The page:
What’s new in Atopic Dermatitis
Gabriela Cobos, MD, reviewed the AAD guidelines for managing atopic dermatitis (AD) in her lecture at the SDPA Annual Summer Dermatology Conference in Boston. Taking a thorough history and evaluating what treatments patients have tried in the past is essential for determining the best course of treatment for these patients. An important question to ask patients is how much their eczema is affecting their everyday life. Of note, adult onset of AD is increasing with 1:4 patients with AD reporting onset in adulthood. Presentation of AD in the adult patient may not affect classic sites, for example, lateral eyebrow thinning may be a sign of AD in the adult patient. Dr. Cobos reminded us to “always think about multiple diagnoses and not anchoring on one” when approaching our patients with eczematous presentations. Included among the differential diagnosis is scabies, drug reactions, allergic contact dermatitis, psoriasis, pre-bullous bullous pemphigoid and connective tissue disease.
Coverage: SDPA Annual Summer Dermatology Conference, June 22-25, 2023 – BOSTON
As AD is a condition of epidermal barrier dysfunction, it is key to work with patients on limiting trauma, use of emollients, minimizing allergens and instruction of proper bathing routines. An enlightening figure Dr. Cobos revealed is up to 1/3 of patients with AD do not pick up their topical prescriptions, therefore, we need to focus on meeting treatment preferences for these patients. Additional treatment options include traditional immunosuppressants, narrow band UVB, biologics and JAK inhibitors. Unfortunately, insurance often dictates the access of all treatment options for our patients. Dr. Cobos emphasizes personalized medicine as our goal in the approach to patients with the new era of therapeutics and focus on biomarkers helping us accomplish this goal.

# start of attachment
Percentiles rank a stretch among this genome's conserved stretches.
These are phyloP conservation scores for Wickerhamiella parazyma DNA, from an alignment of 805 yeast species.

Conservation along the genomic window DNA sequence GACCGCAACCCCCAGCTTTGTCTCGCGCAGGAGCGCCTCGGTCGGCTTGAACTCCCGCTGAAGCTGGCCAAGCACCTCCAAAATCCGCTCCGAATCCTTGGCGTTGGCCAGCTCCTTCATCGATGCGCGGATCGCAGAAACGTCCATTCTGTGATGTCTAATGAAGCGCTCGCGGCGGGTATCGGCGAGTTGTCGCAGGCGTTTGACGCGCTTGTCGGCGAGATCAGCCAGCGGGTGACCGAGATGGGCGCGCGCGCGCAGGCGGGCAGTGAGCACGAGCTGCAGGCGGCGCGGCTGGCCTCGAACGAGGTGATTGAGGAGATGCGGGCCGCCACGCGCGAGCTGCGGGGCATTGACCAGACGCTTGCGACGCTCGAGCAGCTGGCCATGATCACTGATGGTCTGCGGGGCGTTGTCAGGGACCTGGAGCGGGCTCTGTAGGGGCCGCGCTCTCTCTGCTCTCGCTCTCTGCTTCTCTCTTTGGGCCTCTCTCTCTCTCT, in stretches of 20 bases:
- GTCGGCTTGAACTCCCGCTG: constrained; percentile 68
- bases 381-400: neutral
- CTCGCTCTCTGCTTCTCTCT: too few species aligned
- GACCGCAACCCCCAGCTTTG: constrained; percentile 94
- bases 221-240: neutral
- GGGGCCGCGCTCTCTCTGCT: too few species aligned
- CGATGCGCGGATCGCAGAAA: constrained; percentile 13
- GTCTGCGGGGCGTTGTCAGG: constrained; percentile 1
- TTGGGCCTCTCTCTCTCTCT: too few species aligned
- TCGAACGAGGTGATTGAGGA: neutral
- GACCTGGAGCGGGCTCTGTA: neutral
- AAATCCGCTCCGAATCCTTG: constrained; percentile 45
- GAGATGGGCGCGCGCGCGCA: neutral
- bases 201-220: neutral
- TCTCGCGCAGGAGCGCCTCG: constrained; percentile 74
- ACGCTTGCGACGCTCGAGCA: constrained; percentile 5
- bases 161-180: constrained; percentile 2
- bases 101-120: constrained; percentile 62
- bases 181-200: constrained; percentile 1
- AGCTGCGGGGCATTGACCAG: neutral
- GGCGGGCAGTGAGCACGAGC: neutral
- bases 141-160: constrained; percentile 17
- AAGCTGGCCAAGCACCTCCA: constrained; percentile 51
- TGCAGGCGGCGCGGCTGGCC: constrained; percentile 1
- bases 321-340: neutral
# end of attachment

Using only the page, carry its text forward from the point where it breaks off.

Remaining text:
Biologic medications target the inflammatory cytokines of AD. In her experience, patients on dupilumab continue to have improvement after 16 weeks with increased clearance at 6 months of treatment. When Dr. Cobos sees the side effect of red facial dermatitis in patients who are using dupilumab, she will switch these patients to talokinumab and in her experience, these patients will not have the same side effect. JAK inhibitors have broader immunosuppression than biologic medications with increased side effects of acne and nausea. One of the benefits of JAK inhibitors for patients is the rapid onset of action with patients improving as early as 2 weeks. Approved therapies include abrocitinib and upadacitinib. Dr. Cobos reports that she believes JAK inhibitors to be extremely effective in the right patient. Lastly, Dr. Cobos highlighted unique case presentations of AD in her practice.